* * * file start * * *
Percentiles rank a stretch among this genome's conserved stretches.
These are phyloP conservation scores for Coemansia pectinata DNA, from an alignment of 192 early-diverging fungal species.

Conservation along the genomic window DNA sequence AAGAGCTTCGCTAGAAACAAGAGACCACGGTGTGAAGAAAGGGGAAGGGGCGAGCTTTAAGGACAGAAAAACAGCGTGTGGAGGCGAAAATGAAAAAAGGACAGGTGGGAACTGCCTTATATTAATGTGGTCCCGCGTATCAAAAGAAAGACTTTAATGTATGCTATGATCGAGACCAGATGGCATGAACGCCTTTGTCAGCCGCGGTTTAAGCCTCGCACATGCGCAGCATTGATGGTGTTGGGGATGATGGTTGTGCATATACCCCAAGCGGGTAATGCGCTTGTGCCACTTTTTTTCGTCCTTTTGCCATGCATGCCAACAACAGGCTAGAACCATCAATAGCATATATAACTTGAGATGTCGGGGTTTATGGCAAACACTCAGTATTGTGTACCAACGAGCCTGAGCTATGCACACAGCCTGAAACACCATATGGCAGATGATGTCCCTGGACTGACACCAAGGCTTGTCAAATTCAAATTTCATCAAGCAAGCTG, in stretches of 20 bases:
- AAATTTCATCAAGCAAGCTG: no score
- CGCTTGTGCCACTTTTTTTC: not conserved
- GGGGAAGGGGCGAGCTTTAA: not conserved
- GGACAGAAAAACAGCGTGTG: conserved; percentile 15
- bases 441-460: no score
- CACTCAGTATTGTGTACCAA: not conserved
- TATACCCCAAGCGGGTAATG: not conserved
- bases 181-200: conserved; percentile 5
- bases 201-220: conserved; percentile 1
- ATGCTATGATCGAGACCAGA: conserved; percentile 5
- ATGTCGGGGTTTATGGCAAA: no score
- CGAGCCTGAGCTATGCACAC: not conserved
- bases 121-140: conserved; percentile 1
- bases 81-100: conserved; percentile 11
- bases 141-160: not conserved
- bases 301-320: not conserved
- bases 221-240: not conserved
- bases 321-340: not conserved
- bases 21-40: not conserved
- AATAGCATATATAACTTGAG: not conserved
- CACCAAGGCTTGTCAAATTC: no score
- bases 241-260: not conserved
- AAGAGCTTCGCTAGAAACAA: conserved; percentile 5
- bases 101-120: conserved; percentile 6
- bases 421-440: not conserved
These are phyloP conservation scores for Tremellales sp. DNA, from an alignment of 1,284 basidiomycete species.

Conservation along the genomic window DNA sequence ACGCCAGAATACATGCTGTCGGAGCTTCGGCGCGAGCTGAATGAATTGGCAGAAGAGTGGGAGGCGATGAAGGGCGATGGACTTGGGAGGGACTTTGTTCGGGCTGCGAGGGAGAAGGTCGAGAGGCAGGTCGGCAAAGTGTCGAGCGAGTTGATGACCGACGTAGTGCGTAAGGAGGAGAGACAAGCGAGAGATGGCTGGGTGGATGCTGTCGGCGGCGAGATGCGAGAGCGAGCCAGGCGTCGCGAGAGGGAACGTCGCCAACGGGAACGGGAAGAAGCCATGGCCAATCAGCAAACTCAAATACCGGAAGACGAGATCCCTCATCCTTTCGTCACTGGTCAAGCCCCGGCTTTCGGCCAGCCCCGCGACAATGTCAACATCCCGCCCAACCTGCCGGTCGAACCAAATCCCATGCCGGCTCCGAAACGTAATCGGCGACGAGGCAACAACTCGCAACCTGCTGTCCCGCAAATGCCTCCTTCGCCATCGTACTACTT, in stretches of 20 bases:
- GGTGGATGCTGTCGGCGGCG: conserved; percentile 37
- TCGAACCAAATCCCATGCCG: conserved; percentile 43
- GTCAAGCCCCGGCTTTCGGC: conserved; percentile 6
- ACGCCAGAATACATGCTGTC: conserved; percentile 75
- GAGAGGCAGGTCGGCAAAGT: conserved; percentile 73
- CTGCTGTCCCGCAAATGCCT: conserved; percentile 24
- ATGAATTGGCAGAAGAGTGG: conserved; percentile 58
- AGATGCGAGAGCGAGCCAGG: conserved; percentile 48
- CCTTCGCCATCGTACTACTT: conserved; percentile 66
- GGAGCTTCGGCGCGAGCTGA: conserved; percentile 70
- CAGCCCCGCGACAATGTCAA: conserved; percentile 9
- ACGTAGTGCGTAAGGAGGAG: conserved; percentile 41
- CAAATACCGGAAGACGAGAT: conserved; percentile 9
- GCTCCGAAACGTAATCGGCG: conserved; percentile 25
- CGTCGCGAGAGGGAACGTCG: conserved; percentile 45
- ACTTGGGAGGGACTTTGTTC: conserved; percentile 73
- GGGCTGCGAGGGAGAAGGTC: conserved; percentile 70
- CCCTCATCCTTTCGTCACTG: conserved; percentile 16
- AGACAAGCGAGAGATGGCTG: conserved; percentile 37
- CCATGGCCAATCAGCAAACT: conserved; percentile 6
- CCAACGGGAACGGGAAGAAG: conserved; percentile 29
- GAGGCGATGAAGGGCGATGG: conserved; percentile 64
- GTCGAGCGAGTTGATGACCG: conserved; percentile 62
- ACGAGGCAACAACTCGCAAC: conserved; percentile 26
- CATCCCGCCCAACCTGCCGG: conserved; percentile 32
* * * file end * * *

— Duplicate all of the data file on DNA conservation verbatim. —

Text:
Percentiles rank a stretch among this genome's conserved stretches.
These are phyloP conservation scores for Coemansia pectinata DNA, from an alignment of 192 early-diverging fungal species.

Conservation along the genomic window DNA sequence AAGAGCTTCGCTAGAAACAAGAGACCACGGTGTGAAGAAAGGGGAAGGGGCGAGCTTTAAGGACAGAAAAACAGCGTGTGGAGGCGAAAATGAAAAAAGGACAGGTGGGAACTGCCTTATATTAATGTGGTCCCGCGTATCAAAAGAAAGACTTTAATGTATGCTATGATCGAGACCAGATGGCATGAACGCCTTTGTCAGCCGCGGTTTAAGCCTCGCACATGCGCAGCATTGATGGTGTTGGGGATGATGGTTGTGCATATACCCCAAGCGGGTAATGCGCTTGTGCCACTTTTTTTCGTCCTTTTGCCATGCATGCCAACAACAGGCTAGAACCATCAATAGCATATATAACTTGAGATGTCGGGGTTTATGGCAAACACTCAGTATTGTGTACCAACGAGCCTGAGCTATGCACACAGCCTGAAACACCATATGGCAGATGATGTCCCTGGACTGACACCAAGGCTTGTCAAATTCAAATTTCATCAAGCAAGCTG, in stretches of 20 bases:
- AAATTTCATCAAGCAAGCTG: no score
- CGCTTGTGCCACTTTTTTTC: not conserved
- GGGGAAGGGGCGAGCTTTAA: not conserved
- GGACAGAAAAACAGCGTGTG: conserved; percentile 15
- bases 441-460: no score
- CACTCAGTATTGTGTACCAA: not conserved
- TATACCCCAAGCGGGTAATG: not conserved
- bases 181-200: conserved; percentile 5
- bases 201-220: conserved; percentile 1
- ATGCTATGATCGAGACCAGA: conserved; percentile 5
- ATGTCGGGGTTTATGGCAAA: no score
- CGAGCCTGAGCTATGCACAC: not conserved
- bases 121-140: conserved; percentile 1
- bases 81-100: conserved; percentile 11
- bases 141-160: not conserved
- bases 301-320: not conserved
- bases 221-240: not conserved
- bases 321-340: not conserved
- bases 21-40: not conserved
- AATAGCATATATAACTTGAG: not conserved
- CACCAAGGCTTGTCAAATTC: no score
- bases 241-260: not conserved
- AAGAGCTTCGCTAGAAACAA: conserved; percentile 5
- bases 101-120: conserved; percentile 6
- bases 421-440: not conserved
These are phyloP conservation scores for Tremellales sp. DNA, from an alignment of 1,284 basidiomycete species.

Conservation along the genomic window DNA sequence ACGCCAGAATACATGCTGTCGGAGCTTCGGCGCGAGCTGAATGAATTGGCAGAAGAGTGGGAGGCGATGAAGGGCGATGGACTTGGGAGGGACTTTGTTCGGGCTGCGAGGGAGAAGGTCGAGAGGCAGGTCGGCAAAGTGTCGAGCGAGTTGATGACCGACGTAGTGCGTAAGGAGGAGAGACAAGCGAGAGATGGCTGGGTGGATGCTGTCGGCGGCGAGATGCGAGAGCGAGCCAGGCGTCGCGAGAGGGAACGTCGCCAACGGGAACGGGAAGAAGCCATGGCCAATCAGCAAACTCAAATACCGGAAGACGAGATCCCTCATCCTTTCGTCACTGGTCAAGCCCCGGCTTTCGGCCAGCCCCGCGACAATGTCAACATCCCGCCCAACCTGCCGGTCGAACCAAATCCCATGCCGGCTCCGAAACGTAATCGGCGACGAGGCAACAACTCGCAACCTGCTGTCCCGCAAATGCCTCCTTCGCCATCGTACTACTT, in stretches of 20 bases:
- GGTGGATGCTGTCGGCGGCG: conserved; percentile 37
- TCGAACCAAATCCCATGCCG: conserved; percentile 43
- GTCAAGCCCCGGCTTTCGGC: conserved; percentile 6
- ACGCCAGAATACATGCTGTC: conserved; percentile 75
- GAGAGGCAGGTCGGCAAAGT: conserved; percentile 73
- CTGCTGTCCCGCAAATGCCT: conserved; percentile 24
- ATGAATTGGCAGAAGAGTGG: conserved; percentile 58
- AGATGCGAGAGCGAGCCAGG: conserved; percentile 48
- CCTTCGCCATCGTACTACTT: conserved; percentile 66
- GGAGCTTCGGCGCGAGCTGA: conserved; percentile 70
- CAGCCCCGCGACAATGTCAA: conserved; percentile 9
- ACGTAGTGCGTAAGGAGGAG: conserved; percentile 41
- CAAATACCGGAAGACGAGAT: conserved; percentile 9
- GCTCCGAAACGTAATCGGCG: conserved; percentile 25
- CGTCGCGAGAGGGAACGTCG: conserved; percentile 45
- ACTTGGGAGGGACTTTGTTC: conserved; percentile 73
- GGGCTGCGAGGGAGAAGGTC: conserved; percentile 70
- CCCTCATCCTTTCGTCACTG: conserved; percentile 16
- AGACAAGCGAGAGATGGCTG: conserved; percentile 37
- CCATGGCCAATCAGCAAACT: conserved; percentile 6
- CCAACGGGAACGGGAAGAAG: conserved; percentile 29
- GAGGCGATGAAGGGCGATGG: conserved; percentile 64
- GTCGAGCGAGTTGATGACCG: conserved; percentile 62
- ACGAGGCAACAACTCGCAAC: conserved; percentile 26
- CATCCCGCCCAACCTGCCGG: conserved; percentile 32